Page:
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Data Governance

Is Data Governance a Project, Team or Program? It’s a Service.

By Melanie Deardorff

At the end of Kelle O’Neal’s recent EDGO (Enterprise Data Governance Online) presentation, a participant raised an interesting question that illustrates just how much data governance has evolved since its inception in the early 2000s.

They asked, “what is the difference between data governance and data governance as a service?” It’s a great question with a nuanced answer — and it involves a cultural mindset shift. Here is Kelle’s response with some additional context.

Data Governance Defined

Data governance is the organizing framework for establishing strategy, objectives and policies for effectively managing data. It consists of people, processes and technologies required to manage and ensure ongoing quality, availability, usability, integrity, consistency, auditability and security of data.

In essence, data governance strives to ensure companies have reliable and consistent data sets to assess performance and enable data-driven decision-making.

Data Governance as a Service

Kelle says that when we move from the traditional meaning of data governance to it being a service, we can begin to see the similarities in how governance might behave as other shared services do. Because if data governance becomes embedded into organizational processes in the same way as other areas, the shift can be transformational.

She often uses the examples of human resources (HR) and finance departments as analogous shared services. She says, “Think about the functions of HR. It creates enterprise-wide guidelines on areas that include how to interview, hire and promote people and what benefits you can offer employees. HR sets policies and provides support. It communicates tools and systems to use. And its goal is to enable departments to make these HR practices consistent across the company. It doesn’t execute on all the HR practices itself.”

Data is also everywhere in the enterprise — and is an asset, just like your employees. The role of data governance is to create guidelines or policies on how data should be created, managed, shared, used and ultimately archived or deleted.

Even in a small organization, it’s impossible for governance to create or manage all of the data in the enterprise. Therefore, like HR, data governance should enable the organization to govern the data on their own, by providing templates, standards, tools, systems and expertise to support the data lifecycle and facilitate consistency. And like HR, it should not execute on all the data practices itself.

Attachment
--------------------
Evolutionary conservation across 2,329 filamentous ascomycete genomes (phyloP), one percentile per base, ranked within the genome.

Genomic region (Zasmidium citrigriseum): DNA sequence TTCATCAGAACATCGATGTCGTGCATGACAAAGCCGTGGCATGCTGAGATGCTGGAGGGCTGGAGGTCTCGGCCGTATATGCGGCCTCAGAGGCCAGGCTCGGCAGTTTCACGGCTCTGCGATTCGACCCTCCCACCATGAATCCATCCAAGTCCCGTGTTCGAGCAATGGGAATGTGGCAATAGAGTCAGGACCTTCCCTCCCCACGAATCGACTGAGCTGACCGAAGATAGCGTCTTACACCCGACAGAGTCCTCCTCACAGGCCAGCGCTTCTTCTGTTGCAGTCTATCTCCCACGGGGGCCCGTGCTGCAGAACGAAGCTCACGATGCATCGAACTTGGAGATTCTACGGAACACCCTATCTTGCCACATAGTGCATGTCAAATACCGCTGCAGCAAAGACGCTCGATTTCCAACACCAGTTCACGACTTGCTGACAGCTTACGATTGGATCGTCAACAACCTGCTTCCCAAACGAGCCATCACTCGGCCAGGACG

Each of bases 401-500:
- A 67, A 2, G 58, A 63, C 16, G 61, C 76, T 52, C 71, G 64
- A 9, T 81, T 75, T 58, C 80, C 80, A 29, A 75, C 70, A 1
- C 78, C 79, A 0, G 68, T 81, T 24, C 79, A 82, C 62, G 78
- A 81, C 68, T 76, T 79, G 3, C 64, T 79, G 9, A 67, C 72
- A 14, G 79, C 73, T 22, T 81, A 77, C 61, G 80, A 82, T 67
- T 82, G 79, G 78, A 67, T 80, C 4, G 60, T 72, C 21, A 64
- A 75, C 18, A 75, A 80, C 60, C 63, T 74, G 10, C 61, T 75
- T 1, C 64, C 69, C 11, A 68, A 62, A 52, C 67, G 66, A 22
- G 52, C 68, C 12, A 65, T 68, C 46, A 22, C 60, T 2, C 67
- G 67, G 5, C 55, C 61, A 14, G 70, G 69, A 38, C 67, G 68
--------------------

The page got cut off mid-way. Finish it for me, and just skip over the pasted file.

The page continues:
Promoting Data Governance as a Service

Kelle says that the next time you explain data governance’s role to someone in your organization, consider these talking points that can help position governance in a new and more meaningful way that highlights its operational support across the entire organization:

  • Champion the “service, not a project or program” idea by emphasizing that data governance doesn’t own or make changes to the data. The business owns the data.
  • Keep data governance’s focus on creating the infrastructure of support, awareness and decision-making and how this ensures the company can access, trust and use its data.
  • Describe governance as an enterprise-wide service, not a program. Think about the language you use and make sure it doesn’t emphasize the wrong aspects of governance (e.g., a short-term initiative, control with no value, a program that doesn’t feel all that relatable to people, or a top-down “follow these or else” set of rules).
  • Explain that while there are established governance guidelines, a department may need to adapt certain governance practices for its area. This is similar to how HR’s mandates are sometimes interpreted differently for a legitimate business reason.

A Mindset Shift to Shared Services

The shared service concept could be a big shift for your company — or it might be a small one, depending on where you are from a governance maturity standpoint. “The idea is to make data governance the service and support structure that facilitates positive and consistent data management practices across the organization,” Kelle says.

To hear Kelle’s full remarks from her Next-Generation Data Governance session from EDGO which elicited this question, request the recorded sessions from DATAVERSITY’s January 22 event and catch up on what you missed.

Could you use Kelle’s HR analogy as way to explain to data governance’s shared-service nature to someone? If you try any of Kelle’s “think service, not program” advice, leave a comment on this blog post to let us know how this shift in vernacular is received in your company.